Twinkies maker Hostess plans to go out of business

IRVING, Texas, Fri Nov 16, 2012 – Hostess Brands Inc., the bankrupt maker of Twinkies and Wonder Bread, said it had sought court permission to go out of business after failing to get wage and benefit cuts from thousands of its striking bakery workers.

Hostess, which has about $2.5 billion in sales from a long list of iconic consumer brands of snack cakes and breads, said it had suspended operations at all of its 33 plants around the United States as it moves to start liquidating assets.

“We’ll be selling the brands and as much of the infrastructure as we can,” said company spokesman Lance Ignon. “There is value in the brands.”

Hostess said a strike by members of the Bakery, Confectionery, Tobacco Workers and Grain Millers International Union that began last week had crippled its ability to produce and deliver products at several facilities, and it had no choice but to give up its effort to emerge intact from bankruptcy court.

The Irving, Texas-based company said the liquidation would mean that most of its 18,500 employees would lose their jobs.

Hostess had given employee a deadline to return to work on Thursday, but the union held firm, saying it had already given far more in concessions than workers could bear and that it would not bend further. Union officials blamed mismanagement for the company’s woes.

The company, which filed for bankruptcy in January for the second time since 2004, said it had filed a motion with U.S. Bankruptcy Judge Robert Drain in White Plains, New York, for permission to shut down and sell assets.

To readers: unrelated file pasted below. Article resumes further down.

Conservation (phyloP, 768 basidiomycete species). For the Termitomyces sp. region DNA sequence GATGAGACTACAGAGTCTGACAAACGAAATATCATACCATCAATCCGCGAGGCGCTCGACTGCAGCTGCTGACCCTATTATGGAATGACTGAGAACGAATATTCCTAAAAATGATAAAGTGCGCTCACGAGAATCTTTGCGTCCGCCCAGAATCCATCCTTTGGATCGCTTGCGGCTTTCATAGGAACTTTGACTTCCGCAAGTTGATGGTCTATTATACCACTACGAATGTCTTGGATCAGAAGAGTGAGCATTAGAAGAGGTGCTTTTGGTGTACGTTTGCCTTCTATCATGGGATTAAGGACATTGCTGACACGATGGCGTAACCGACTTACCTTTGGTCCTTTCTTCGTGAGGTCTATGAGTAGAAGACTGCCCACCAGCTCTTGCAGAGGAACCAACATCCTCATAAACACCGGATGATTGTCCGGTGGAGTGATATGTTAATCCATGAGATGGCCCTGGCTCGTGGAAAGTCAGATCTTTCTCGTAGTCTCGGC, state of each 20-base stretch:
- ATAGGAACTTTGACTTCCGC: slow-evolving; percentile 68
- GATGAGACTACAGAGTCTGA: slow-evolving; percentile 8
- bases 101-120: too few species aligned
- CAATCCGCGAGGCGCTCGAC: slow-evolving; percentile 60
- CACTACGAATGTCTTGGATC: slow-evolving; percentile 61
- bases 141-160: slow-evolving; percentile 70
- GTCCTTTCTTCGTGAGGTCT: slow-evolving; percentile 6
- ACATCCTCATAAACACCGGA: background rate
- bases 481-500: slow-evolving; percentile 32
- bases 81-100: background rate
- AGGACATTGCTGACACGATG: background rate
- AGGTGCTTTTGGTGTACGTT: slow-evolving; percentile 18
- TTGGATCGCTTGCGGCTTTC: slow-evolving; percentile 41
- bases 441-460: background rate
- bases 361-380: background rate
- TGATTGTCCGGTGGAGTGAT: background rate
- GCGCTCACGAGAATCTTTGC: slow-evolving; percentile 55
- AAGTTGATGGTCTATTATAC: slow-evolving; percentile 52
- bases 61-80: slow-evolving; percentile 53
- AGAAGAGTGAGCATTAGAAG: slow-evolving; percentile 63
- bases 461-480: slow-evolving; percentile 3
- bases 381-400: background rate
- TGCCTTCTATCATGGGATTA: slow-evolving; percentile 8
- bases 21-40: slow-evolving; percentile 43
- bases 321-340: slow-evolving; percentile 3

Hostess has 565 distribution centers and 570 bakery outlet stores, as well as the 33 bakeries. Its brands include Wonder, Nature’s Pride, Dolly Madison, Drake’s, Butternut, Home Pride and Merita, but it is probably best known for Twinkies – basically a cream-filled sponge cake.

“We do not have the financial resources to weather an extended nationwide strike,” CEO Gregory Rayburn said in a statement. “Hostess Brands will move promptly to lay off most of its 18,500-member workforce and focus on selling its assets to the highest bidders.”

Twinkie maker Hostess files reorganization plan

NEW YORK, Thu Oct 11, 2012 – Hostess Brands Inc., the bankrupt maker of Twinkies and Wonder Bread, filed a reorganization plan that includes wage cuts, reduction in health and welfare benefits and a freeze on pensions for at least two years.

Hostess is seeking to eliminate unsecured claims worth $2 billion to $2.5 billion under the plan and its equity owners may end up losing their investments, the company said in a court filing.

Hostess filed for Chapter 11 bankruptcy protection in January for the second time in less than three years as it struggled with crippling costs associated with its pension plans.

Union and non-union employees will take an 8 percent wage cut and will see only modest hikes in the coming years, the company said.

Health and welfare benefits will also face cuts under the reorganization plan, which needs to be approved by the court.

Hostess, which has 18,000 employees, received court permission earlier this month to impose a pay-cutting collective bargaining agreement on thousands of workers in a bakery union.

“Upon emergence, our union-represented employees will hold a 25 percent equity ownership, a $100 million interest-bearing note and have two seats on the board of directors,” said CEO Gregory Rayburn in a statement.

Bankrupt Eastman Kodak to cut more jobs